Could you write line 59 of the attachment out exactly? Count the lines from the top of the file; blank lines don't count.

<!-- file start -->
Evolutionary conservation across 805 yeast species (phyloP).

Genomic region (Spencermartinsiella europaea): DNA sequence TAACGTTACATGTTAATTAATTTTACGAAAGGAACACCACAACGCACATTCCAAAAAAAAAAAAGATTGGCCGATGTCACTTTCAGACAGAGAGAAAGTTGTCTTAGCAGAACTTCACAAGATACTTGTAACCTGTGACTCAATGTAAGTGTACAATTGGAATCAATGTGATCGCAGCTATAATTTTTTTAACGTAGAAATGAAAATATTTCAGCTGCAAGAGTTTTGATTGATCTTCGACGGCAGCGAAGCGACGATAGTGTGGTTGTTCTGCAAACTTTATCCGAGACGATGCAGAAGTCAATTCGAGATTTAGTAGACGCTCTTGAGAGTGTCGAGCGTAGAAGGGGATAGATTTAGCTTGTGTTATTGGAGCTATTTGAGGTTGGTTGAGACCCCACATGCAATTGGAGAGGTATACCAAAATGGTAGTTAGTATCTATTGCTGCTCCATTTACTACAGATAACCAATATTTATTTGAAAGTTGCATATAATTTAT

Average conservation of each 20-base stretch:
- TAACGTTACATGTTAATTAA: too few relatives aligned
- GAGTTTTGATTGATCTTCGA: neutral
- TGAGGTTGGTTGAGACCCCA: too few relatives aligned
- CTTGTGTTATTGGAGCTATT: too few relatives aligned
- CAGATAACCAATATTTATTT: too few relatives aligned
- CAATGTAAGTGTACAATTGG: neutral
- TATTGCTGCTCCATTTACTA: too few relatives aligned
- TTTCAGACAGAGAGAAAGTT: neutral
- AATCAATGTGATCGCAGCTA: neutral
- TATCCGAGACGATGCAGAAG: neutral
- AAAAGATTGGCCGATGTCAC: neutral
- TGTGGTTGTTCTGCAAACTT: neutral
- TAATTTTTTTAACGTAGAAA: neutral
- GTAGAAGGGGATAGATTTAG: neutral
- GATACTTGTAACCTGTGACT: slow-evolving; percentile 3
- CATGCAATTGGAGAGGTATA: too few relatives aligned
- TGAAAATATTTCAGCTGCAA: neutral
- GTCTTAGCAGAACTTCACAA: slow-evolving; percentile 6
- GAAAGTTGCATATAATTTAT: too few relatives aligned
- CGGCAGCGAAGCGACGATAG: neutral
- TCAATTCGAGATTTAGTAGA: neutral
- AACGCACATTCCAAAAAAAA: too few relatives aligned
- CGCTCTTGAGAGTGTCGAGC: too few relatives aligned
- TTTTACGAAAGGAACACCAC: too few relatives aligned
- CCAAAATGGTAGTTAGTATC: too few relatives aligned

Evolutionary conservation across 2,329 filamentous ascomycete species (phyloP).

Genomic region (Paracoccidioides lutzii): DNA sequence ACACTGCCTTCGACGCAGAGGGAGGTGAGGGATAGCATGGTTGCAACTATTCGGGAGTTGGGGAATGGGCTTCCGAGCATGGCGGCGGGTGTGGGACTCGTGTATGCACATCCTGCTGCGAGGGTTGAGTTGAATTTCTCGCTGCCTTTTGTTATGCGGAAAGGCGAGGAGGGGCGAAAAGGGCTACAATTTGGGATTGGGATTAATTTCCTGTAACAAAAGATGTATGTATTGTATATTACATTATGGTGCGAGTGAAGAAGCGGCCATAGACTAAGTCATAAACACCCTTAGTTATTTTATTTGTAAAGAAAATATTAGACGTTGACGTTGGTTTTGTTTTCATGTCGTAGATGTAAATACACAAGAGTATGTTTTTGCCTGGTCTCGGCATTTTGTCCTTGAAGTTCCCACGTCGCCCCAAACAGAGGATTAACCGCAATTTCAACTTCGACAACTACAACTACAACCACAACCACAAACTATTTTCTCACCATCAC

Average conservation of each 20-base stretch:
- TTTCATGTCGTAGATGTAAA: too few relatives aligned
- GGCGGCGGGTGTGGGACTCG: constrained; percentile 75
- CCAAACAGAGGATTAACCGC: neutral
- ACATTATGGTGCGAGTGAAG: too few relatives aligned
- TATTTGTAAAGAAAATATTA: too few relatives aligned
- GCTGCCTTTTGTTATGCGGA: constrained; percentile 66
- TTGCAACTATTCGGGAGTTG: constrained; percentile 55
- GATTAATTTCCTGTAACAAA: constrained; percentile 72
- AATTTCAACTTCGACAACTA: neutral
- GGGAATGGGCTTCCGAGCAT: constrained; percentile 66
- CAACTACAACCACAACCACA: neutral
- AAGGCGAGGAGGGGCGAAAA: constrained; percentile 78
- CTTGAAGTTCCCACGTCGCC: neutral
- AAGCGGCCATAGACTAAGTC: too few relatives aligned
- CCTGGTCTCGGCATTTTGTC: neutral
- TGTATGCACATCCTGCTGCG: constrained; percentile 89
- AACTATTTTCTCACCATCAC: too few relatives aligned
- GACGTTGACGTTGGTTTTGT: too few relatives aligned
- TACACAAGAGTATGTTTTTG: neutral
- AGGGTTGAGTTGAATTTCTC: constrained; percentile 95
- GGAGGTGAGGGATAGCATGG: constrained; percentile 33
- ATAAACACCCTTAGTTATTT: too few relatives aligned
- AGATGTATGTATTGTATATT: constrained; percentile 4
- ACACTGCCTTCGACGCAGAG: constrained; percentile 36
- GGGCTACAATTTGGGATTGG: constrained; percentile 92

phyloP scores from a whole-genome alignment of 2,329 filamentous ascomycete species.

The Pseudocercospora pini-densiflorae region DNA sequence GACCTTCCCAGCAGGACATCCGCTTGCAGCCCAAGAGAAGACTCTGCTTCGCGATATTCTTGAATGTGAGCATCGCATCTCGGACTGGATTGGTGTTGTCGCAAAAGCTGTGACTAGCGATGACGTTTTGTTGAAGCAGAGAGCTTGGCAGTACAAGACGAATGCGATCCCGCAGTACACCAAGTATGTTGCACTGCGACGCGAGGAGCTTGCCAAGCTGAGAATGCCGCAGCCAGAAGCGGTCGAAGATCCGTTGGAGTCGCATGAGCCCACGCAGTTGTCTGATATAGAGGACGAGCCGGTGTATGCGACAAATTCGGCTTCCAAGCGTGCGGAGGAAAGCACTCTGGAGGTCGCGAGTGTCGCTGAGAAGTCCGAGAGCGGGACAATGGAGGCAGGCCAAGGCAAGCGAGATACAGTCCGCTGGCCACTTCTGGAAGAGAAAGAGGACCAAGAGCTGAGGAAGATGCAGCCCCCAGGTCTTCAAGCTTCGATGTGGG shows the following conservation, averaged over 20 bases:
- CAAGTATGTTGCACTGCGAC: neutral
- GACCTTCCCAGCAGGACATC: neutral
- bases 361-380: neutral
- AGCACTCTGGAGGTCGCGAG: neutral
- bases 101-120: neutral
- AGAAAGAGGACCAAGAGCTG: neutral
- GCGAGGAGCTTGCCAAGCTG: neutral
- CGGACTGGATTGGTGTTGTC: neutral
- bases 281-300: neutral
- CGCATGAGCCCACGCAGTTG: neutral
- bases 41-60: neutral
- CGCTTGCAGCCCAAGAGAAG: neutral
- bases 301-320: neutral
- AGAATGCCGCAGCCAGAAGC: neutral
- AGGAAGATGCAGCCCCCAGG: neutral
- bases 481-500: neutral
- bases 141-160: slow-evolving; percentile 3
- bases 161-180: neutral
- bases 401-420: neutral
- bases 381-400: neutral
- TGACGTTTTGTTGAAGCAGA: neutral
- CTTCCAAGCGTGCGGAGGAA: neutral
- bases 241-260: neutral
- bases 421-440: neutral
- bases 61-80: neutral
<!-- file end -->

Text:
- CAAGTATGTTGCACTGCGAC: neutral